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Joined: Tue Feb 12, 2019 8:46 pm

Re: Another Dunalastair model.

Post by Mike 1 »

Michael, can you please explain the "oil fired" mentioned in the catalogue? Do they mean spirit fired - i.e. meths?

Also, that seems to me (though I am no expert!) to be very early for 3 1/2in gauge as many models were 3 1/4in at that period.

A lovely period model which still looks good 100 years after it was built. Superb.

Mike
dunalastairv
Posts: 209
Joined: Wed Dec 12, 2012 7:01 am

Re: Another Dunalastair model.

Post by dunalastairv »

Good morning, Mike,

Thanks for your message: first of all, let me say the model is definitely 3 1/2" gauge - that's the distance between the flanges and I need to source some good quality track for it to sit on.

The fuel arrangements are definitely odd, and of course, rather home made, as this engine was entirely scratch-built, using any materials that could be found on scrap piles in South Wales. My guess is that it was powered by meths, but the actual burner in the firebox is missing completely. The fuel supply consists of a cylinder, 3 1/2" in diameter and 3" deep, which sits at the back of the tender tank, and which has what looks like a bicycle tyre valve on top. It's substantial and obviously intended to be pressurised. From it leads a brass tube to a tap which must then have been connected to the burner itself. Does this provide any clues?

The model arrived with the smokebox door handle and wheel missing. Can anyone direct me towards supplies of these components in 1:16 gauge?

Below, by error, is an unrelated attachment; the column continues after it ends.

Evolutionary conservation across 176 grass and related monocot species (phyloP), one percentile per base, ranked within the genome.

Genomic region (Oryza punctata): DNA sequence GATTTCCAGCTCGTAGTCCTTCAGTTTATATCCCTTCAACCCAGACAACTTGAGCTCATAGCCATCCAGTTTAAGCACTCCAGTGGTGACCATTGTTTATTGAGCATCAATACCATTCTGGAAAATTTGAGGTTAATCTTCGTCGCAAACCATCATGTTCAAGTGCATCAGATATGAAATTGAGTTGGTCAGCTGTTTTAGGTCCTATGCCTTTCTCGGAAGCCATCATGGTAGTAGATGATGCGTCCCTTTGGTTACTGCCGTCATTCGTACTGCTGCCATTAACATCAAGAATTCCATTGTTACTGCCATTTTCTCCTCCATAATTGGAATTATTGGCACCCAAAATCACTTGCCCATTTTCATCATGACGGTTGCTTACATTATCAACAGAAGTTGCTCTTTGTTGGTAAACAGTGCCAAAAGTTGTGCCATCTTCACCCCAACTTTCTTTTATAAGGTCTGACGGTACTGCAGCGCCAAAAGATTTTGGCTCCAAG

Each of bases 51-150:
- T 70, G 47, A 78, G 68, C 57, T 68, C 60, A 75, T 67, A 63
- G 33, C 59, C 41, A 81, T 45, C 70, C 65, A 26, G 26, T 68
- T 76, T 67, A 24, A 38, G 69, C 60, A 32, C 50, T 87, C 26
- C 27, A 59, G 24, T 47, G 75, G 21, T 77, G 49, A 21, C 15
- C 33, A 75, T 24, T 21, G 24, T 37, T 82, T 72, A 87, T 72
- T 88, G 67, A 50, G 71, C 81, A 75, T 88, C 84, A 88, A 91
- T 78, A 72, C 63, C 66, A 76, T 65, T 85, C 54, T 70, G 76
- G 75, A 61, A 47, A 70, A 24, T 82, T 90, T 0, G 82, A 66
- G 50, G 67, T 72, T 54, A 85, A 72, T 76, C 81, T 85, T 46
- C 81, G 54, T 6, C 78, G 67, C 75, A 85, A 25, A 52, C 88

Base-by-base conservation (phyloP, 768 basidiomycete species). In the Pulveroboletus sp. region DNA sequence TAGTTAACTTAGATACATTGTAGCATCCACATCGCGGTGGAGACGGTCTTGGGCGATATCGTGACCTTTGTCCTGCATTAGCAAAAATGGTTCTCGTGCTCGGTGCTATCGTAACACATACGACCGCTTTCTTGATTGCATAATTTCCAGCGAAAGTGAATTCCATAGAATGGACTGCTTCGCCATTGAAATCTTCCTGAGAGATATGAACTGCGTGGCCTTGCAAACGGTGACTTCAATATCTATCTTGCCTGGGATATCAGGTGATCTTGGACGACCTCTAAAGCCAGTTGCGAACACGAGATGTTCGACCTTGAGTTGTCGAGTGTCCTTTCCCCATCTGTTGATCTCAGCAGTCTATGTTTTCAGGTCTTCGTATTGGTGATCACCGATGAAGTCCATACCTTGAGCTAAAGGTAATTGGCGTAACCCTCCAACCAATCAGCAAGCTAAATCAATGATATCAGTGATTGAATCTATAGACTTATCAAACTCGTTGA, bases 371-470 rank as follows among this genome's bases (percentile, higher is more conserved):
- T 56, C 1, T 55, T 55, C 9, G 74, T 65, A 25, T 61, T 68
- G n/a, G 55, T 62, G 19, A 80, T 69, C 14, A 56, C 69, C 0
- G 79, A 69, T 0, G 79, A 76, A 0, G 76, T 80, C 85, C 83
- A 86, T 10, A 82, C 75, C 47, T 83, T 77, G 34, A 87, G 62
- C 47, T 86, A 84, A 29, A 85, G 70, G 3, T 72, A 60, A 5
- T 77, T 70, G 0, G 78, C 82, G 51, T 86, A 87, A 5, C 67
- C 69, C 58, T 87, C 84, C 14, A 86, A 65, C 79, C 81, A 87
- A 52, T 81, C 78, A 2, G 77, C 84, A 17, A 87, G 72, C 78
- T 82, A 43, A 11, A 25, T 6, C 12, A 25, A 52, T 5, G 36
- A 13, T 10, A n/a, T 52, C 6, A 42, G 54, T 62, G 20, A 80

Many thanks, Michael.
Mike 1
Posts: 49
Joined: Tue Feb 12, 2019 8:46 pm

Re: Another Dunalastair model.

Post by Mike 1 »

Thank you Michael.

The chances of finding a CR wheel and dart in 3 1/2in are remote, but what does that make the diameter of the model wheel? Since the wheel is quite small, I just might have something in 2 1/2in.

Pressurised sounds more like paraffin than meths to me, about which I now nothing!

Paul Norman Plastics make track that is inexpensive. I suspect this will be a centrepiece for your model railway room? About 20 years ago I did the same, buying a 2 1/2in Gauge LNWR 4-6-0 Experiment model from about 1908. It looked nice and I thought about building maybe just one wagon to go with it, and maybe another ... and I've not built any 7mm since, but have several dozens of 2 1/2in wagons. So beware, the bug can bite!

Mike
dumb buffer
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Joined: Tue Aug 14, 2012 10:13 pm

Re: Another Dunalastair model.